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Speaking Up

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New York

On NY1, "turnaround" survivors discuss the possible aftermath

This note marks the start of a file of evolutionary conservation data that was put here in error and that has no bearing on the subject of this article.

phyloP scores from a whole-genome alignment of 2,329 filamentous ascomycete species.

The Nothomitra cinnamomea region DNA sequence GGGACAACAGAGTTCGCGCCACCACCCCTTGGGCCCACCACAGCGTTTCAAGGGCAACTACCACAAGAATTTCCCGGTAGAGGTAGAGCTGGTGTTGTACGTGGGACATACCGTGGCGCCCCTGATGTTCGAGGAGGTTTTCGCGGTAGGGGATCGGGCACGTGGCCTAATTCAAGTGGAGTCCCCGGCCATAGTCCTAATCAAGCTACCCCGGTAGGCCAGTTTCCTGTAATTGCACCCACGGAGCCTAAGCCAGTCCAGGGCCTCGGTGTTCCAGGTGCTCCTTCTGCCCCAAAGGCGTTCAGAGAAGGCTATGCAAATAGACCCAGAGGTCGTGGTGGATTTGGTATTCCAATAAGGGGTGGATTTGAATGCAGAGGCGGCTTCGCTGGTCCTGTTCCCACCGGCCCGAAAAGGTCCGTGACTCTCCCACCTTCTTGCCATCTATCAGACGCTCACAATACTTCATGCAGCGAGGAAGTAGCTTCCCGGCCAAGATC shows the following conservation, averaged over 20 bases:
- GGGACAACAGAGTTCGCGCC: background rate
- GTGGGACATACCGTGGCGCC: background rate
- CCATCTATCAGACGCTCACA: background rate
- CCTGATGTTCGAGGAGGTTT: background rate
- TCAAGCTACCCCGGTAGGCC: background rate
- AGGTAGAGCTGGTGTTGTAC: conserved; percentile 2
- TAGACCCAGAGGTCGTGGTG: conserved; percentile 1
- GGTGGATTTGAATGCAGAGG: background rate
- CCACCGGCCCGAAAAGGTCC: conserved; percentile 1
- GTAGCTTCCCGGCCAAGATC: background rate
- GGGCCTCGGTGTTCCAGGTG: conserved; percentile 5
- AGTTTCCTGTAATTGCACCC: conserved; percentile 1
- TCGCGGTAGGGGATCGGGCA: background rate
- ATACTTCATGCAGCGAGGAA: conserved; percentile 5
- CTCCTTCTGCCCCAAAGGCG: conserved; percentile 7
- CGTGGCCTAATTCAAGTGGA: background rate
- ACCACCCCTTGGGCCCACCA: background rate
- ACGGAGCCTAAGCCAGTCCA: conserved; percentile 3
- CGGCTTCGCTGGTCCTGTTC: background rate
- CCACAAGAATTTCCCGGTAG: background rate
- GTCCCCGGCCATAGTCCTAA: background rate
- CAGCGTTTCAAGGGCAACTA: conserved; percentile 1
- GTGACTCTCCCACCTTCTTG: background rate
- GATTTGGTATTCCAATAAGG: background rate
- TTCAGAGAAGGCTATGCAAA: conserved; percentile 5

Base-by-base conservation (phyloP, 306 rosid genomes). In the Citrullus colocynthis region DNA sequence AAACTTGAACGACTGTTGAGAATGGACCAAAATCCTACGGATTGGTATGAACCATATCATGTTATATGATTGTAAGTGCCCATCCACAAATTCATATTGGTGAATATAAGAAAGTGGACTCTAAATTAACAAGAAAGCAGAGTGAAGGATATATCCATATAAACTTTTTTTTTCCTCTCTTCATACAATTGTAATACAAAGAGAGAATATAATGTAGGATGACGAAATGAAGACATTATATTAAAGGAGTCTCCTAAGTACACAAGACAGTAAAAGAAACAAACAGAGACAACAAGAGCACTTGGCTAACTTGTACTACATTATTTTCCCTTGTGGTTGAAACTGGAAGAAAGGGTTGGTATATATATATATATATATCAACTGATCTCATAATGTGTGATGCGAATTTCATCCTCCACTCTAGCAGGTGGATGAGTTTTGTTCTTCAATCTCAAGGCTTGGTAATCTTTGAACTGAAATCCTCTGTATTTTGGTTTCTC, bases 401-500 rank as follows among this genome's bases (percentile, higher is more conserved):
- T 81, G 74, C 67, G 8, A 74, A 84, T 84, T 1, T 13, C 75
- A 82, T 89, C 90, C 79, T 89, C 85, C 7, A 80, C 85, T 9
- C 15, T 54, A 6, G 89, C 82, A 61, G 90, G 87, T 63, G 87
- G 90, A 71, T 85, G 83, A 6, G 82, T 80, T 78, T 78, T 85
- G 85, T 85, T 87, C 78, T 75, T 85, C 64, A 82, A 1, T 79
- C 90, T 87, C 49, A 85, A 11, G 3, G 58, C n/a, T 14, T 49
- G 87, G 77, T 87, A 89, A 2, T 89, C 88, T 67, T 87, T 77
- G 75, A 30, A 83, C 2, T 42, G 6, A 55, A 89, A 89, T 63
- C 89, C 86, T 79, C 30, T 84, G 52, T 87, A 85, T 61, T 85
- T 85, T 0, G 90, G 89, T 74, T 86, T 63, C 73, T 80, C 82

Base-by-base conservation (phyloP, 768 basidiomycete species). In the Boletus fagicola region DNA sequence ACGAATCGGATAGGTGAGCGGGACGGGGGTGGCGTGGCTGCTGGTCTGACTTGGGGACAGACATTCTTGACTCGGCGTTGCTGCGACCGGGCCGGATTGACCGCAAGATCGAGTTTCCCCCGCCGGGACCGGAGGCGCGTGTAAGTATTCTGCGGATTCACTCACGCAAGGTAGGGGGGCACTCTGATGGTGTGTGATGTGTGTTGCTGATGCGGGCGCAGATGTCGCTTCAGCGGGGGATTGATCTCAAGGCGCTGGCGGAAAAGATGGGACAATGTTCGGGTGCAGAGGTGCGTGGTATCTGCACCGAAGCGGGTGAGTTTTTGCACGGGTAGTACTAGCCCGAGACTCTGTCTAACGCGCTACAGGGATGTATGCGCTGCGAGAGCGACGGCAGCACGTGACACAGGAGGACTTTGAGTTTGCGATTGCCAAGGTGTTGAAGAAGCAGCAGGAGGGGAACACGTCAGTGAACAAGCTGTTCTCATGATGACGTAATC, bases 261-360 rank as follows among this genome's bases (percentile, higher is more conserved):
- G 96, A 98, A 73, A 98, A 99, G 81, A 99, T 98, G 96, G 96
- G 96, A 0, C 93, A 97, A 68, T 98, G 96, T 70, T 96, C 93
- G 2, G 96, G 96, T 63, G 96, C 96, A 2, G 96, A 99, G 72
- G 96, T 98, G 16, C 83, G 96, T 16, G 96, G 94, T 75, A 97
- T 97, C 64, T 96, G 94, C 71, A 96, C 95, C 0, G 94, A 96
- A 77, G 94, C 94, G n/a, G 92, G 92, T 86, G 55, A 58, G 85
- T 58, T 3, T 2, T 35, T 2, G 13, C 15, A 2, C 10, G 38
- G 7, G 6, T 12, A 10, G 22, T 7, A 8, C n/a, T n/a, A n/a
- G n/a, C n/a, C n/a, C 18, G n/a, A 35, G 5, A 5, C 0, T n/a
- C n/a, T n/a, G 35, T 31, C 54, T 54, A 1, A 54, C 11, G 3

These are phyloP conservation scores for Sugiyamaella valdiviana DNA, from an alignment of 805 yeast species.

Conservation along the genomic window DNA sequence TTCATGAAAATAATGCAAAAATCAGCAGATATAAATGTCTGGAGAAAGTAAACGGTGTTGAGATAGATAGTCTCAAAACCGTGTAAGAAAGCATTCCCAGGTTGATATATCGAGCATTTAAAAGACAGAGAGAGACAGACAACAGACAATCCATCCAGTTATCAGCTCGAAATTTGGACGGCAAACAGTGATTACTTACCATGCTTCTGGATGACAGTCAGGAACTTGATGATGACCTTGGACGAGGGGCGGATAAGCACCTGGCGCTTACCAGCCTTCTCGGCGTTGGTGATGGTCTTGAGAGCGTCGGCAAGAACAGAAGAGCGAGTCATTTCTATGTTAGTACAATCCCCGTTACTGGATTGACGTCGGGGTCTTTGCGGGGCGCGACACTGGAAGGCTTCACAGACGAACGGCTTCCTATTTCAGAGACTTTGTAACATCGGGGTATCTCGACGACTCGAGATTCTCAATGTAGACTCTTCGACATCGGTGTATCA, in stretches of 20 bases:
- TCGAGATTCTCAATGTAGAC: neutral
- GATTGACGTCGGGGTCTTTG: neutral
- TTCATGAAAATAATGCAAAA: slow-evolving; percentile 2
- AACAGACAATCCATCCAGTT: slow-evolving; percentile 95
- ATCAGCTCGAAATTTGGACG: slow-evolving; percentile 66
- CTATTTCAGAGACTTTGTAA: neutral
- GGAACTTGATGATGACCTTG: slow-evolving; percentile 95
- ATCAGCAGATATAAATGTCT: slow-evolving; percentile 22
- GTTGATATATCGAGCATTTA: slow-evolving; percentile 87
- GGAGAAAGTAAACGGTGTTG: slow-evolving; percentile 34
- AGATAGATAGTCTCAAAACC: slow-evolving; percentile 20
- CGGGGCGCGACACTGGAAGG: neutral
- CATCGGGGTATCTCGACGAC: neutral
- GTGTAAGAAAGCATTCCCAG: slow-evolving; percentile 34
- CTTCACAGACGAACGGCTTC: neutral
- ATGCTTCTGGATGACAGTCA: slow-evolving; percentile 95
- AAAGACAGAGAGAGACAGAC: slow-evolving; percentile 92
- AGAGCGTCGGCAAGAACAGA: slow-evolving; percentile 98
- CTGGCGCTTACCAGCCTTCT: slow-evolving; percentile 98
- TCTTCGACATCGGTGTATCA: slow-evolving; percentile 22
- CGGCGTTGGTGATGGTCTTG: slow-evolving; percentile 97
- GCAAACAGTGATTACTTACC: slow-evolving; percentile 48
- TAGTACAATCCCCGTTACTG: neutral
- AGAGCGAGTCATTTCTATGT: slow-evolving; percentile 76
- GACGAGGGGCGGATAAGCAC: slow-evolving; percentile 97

From left to right, teachers Dan Mejias, Mike McQuillen, and Lori Wheal speak to NY1 host Errol Louis about turnaround at their schools. M.S. 22 Principal Linda Rosenbury is obscured behind Mejias. When three teachers and a city principal sat down with NY1 reporter Errol Louis on Tuesday evening, they had just learned that the city's final chance to "turn around" their schools had fallen short. The decision meant that, contrary to the city's intention, their schools' names won't change. And even if the teachers had been told not to return — none of them had been — they could. It also means that a two-year experiment in using federal funds to fuel extra programs at the struggling schools has almost certainly come to an end. Receiving the funds, called School Improvement Grants, was contingent on turnaround, but an arbitrator concluded that the city's plans violated its contracts with the teachers and principals union. Appearing on Inside City Hall, the teachers — all part of an advocacy group that has clashed with the unions — said picking up the pieces would require more than simply blaming the UFT for suing over turnaround, and one even gave an impassioned defense of the union. The teachers also warned that the schools might actually be in worse shape this fall than before they first received the federal funds in 2010. "Morale just crashed when we got those letters" telling teachers they had to reapply for their jobs, said Lori Wheal, a "master teacher" who was told she could stay on at M.S. 391 but is leaving for the policy arena instead. "We lost several effective educators."